Friday, January 1, 2016

The New Face of Horror: Meet Ti West

Horror is probably the hardest genre of film to do well. These movies are, for the most part, godawful. Really, just wretched. Ti West, on the other hand, is starting to revitalize the genre in a way heretofore unheard of. I hope that after reading this, you'll go watch both House of the Devil and The Innkeepers right away.

I remember watching The Ring when I was about 14. That is the last time I can remember being frightened by a movie. Now, upon revisiting the film, I roll my eyes at myself. Maybe it was just the zeitgeist that had me. I was living in Germany and that creepy-wet-girl fad was screaming its way through horror. I also tried to re-watch The Amityville Horror—the one with Ryan Reynolds?—I used to think that it was so cool... I don't know what I was thinking. Then, of course, came the gore-porn fad that won't seem to die. Did you know there's something like six or seven Saw movies? It's ridiculous. Hollywood money cannot make horror movies any good, only the trailers (usually the 1st half) hold my attention. I looked forward to Drag Me to Hell, only to find out it was pretty much all about oral fixation. Seriously, you could make a drinking game out of all the stuff going-in and coming-out of that girl's mouth. The characters are utterly unbelievable, provoking the scream-at-television syndrome that murders suspension of disbelief. As soon as most of these people do something stupid, I want them to die.

Cabin in the Woods understands this. The whole movie is pretty much about everything I'm writing. You should go see it, it's great fun—a horror movie about horror movies and their use of archetypes. Then again, Joss Whedon is a credited writer, so of course it rocks.

Another contemporary horror director worth his salt is Rob Zombie. He, too, is attempting to resurrect the genre. His movies are scary, for sure, but I never have a hard time watching them. His stuff is in your face, relying on shock value and obscenity. Which works, in a trashy way.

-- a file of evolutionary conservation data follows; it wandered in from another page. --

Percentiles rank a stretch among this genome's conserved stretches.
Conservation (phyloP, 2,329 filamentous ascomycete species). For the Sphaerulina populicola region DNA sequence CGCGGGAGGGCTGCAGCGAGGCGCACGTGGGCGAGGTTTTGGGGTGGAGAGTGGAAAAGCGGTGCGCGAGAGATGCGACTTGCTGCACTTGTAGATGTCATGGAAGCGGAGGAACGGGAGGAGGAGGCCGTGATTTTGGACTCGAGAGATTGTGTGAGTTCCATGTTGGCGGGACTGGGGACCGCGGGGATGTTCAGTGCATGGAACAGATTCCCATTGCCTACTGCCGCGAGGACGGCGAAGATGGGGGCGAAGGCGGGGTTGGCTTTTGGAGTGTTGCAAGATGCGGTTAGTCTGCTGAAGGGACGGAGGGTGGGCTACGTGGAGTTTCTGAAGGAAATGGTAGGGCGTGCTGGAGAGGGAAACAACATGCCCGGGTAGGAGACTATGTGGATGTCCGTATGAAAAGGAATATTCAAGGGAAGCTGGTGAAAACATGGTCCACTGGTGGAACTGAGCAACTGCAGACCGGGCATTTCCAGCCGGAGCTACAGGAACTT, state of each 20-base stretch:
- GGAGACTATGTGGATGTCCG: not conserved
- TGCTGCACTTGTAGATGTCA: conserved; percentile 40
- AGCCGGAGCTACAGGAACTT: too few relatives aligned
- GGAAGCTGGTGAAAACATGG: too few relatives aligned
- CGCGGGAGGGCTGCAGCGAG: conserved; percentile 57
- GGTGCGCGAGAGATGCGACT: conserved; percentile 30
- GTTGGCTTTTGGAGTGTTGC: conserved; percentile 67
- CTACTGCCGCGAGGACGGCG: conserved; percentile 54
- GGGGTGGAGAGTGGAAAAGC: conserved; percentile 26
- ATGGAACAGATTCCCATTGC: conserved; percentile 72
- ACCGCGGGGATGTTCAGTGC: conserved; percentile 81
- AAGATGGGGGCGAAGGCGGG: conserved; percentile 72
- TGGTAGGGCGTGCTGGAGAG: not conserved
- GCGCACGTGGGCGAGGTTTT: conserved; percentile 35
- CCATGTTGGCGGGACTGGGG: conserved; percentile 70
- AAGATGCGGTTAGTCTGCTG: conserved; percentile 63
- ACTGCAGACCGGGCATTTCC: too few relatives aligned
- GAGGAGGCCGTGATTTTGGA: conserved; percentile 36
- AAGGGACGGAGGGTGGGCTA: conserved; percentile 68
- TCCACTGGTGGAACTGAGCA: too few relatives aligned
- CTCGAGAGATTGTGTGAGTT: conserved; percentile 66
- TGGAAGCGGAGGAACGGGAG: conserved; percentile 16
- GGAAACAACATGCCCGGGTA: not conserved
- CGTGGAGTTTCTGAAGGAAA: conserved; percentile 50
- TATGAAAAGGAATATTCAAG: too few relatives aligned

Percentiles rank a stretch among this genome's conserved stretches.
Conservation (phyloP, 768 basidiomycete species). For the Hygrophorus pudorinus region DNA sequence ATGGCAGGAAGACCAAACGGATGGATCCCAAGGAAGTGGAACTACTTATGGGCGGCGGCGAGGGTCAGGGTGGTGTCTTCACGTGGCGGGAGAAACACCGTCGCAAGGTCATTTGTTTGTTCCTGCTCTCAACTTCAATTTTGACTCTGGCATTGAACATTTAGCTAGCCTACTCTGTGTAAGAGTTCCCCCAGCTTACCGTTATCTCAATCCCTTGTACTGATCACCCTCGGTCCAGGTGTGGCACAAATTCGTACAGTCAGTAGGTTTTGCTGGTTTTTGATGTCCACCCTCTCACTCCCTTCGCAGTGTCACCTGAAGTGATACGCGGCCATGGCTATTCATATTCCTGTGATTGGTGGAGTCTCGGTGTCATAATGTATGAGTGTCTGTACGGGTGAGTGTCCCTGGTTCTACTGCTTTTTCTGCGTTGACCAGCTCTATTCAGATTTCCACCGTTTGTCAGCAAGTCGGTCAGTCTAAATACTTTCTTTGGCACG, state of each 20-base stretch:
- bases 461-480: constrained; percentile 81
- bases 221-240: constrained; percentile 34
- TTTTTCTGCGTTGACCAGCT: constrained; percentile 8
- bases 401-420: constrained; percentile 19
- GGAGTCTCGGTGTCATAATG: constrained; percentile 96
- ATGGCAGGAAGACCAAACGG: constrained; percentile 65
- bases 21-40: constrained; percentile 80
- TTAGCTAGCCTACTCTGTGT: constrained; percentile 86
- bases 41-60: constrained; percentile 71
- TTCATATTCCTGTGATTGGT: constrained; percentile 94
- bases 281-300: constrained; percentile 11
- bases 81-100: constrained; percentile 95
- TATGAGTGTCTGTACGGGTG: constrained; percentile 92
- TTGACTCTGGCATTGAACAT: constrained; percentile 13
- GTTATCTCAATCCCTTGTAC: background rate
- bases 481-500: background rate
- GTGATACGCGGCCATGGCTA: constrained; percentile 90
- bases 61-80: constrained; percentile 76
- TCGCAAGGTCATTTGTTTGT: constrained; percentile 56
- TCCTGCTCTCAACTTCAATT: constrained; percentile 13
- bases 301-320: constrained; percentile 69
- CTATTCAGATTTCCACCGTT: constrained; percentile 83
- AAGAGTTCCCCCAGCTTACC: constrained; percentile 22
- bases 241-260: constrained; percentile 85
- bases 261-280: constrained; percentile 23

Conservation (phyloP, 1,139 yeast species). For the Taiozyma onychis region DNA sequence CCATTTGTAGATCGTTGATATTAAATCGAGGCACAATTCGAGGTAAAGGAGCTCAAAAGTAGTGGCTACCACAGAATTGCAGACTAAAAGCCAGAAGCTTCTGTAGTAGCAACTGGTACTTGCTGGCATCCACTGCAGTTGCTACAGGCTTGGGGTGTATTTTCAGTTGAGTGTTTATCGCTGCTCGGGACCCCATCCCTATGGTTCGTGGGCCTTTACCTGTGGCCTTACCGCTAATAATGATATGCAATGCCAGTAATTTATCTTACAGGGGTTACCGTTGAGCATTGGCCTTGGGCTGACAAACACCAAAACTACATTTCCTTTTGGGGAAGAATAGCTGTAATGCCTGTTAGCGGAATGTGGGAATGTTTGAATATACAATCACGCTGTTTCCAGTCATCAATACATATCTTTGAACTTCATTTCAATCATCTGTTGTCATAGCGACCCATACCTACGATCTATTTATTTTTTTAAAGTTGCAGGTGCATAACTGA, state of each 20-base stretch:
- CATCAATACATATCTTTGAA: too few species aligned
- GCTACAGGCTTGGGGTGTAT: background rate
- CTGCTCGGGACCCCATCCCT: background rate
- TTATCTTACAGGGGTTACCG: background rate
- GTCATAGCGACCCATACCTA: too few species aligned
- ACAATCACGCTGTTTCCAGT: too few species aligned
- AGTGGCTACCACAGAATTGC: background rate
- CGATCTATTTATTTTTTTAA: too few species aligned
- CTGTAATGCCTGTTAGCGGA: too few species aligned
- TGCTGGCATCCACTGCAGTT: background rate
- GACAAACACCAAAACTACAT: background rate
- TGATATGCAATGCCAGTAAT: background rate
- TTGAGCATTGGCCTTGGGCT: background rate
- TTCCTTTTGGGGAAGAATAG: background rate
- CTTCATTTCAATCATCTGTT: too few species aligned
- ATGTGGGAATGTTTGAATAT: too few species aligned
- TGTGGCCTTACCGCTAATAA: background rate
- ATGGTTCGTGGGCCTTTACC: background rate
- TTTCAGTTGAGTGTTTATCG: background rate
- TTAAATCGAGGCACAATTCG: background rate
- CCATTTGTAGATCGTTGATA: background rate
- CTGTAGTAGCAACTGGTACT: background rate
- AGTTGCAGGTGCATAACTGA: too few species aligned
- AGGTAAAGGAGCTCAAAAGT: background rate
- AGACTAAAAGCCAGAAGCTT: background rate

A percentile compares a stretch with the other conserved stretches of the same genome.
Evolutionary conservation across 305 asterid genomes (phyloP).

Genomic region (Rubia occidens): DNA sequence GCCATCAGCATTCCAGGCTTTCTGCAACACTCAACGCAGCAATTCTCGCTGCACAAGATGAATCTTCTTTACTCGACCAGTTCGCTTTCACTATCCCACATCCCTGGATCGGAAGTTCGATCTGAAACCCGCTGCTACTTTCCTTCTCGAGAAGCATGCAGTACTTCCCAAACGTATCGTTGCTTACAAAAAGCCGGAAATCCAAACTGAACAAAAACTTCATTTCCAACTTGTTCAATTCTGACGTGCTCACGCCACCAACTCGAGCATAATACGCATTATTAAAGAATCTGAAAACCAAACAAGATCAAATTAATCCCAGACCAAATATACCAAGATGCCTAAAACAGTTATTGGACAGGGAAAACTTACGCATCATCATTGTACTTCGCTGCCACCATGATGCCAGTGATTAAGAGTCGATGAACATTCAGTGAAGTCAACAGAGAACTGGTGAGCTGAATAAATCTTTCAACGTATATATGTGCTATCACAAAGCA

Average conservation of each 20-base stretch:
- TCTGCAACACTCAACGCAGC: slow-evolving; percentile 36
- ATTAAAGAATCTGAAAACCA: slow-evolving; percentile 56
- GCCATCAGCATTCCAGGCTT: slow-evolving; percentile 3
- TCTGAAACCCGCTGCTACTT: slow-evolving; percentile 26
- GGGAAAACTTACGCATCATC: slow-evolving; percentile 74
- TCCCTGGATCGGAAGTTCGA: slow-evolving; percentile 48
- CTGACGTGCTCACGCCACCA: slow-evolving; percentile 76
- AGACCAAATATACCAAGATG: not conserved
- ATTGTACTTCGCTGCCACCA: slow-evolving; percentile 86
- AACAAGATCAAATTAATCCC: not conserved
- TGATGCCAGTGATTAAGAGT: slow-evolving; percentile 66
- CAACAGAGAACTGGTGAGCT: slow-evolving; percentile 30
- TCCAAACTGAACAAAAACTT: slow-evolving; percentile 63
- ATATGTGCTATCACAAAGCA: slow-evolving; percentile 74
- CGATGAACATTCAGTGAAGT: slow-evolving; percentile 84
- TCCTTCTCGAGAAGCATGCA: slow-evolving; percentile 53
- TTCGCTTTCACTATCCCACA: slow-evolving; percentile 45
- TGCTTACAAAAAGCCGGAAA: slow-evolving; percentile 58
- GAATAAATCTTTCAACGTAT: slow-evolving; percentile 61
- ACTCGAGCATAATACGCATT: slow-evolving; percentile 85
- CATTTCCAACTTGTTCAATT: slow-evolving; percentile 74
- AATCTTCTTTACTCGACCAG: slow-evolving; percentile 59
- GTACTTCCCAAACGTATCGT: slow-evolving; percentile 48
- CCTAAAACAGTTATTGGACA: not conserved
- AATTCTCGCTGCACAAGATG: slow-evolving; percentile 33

I do have a soft spot for Dogmatic Thrillers, but do they count as horror? The Exorcism of Emily Rose blew me away more on a psychological level—in my head, not on the screen. I think Those kinds of movies speak more to the fact that Christian mythology is still alive, and some part of me wants to be John Constantine. Say what you will about that movie, it won't phase me. It's awesome and there should be more of them. Peter Stormare plays the best Satan I've ever seen—he rocks that scene. He's one of the most underrated actors out there, but this post is not about him.

So, Ti West. Watch House of the Devil first, because it was made first. It's a pretty good movie with a simple premise, but notice how it's different than hollywood-promoted horror. Then, however long later, check out The Innkeepers. The two films are very obviously by the same person. I think of Quentin Tarantino; his knack for complex characters, authentic dialogue and slow-mounting tension are unmistakably present in West's work. The opening of Inglorious Basterds is a great example of this. You know what's going to happen, but Tarantino makes you wait for it—minute by minute, playing with you, increasing the rate of your heart by the beat.

The genre's inherent kitch is overt. The two films are set in the near present, one in the 80s and the other sometime in the 90s. The settings are subtle—evoked through small details like a walkman or dated-looking webpage. Everything's familiar, eerily so, but a little off at the same time. They serve to distance you from the events, as if everything has already happened, while drawing you in at the same time; A memory of something you don't want to happen.

West's movies are character-driven, versus plot-driven. The events take a back to characters' authenticity. As much, if not more, attention is paid to developing character through conversation. You know you're watching horror, but much of the movies are spent getting to know West's heroines. They speak and act like real people. They exist within the confines of their narratives. Claire, of The Innkeepers is inexorably tied to her hotel. She even flees from the introduction of problems occurring in the outside world, when trying to get coffee from a barista complaining about her boyfriend. She exists as the hotel exists. Claire reacts to being frightened as anyone would, as a horror audience would jump and catch their breath, embarrassed. The characters are quirky and weird, like normal people, and the movies showcase how realistic characters act in extraordinary circumstances, not how passive, hyper-sexualized women without agency are tormented by external forces (usually in the rain). Now, I'm not a girl, so I'll defer to Kalie for expansion in the comments section (forthcoming).

 I can't wait to see what he does next. The ABCs of Death and The Side Effect should be great.

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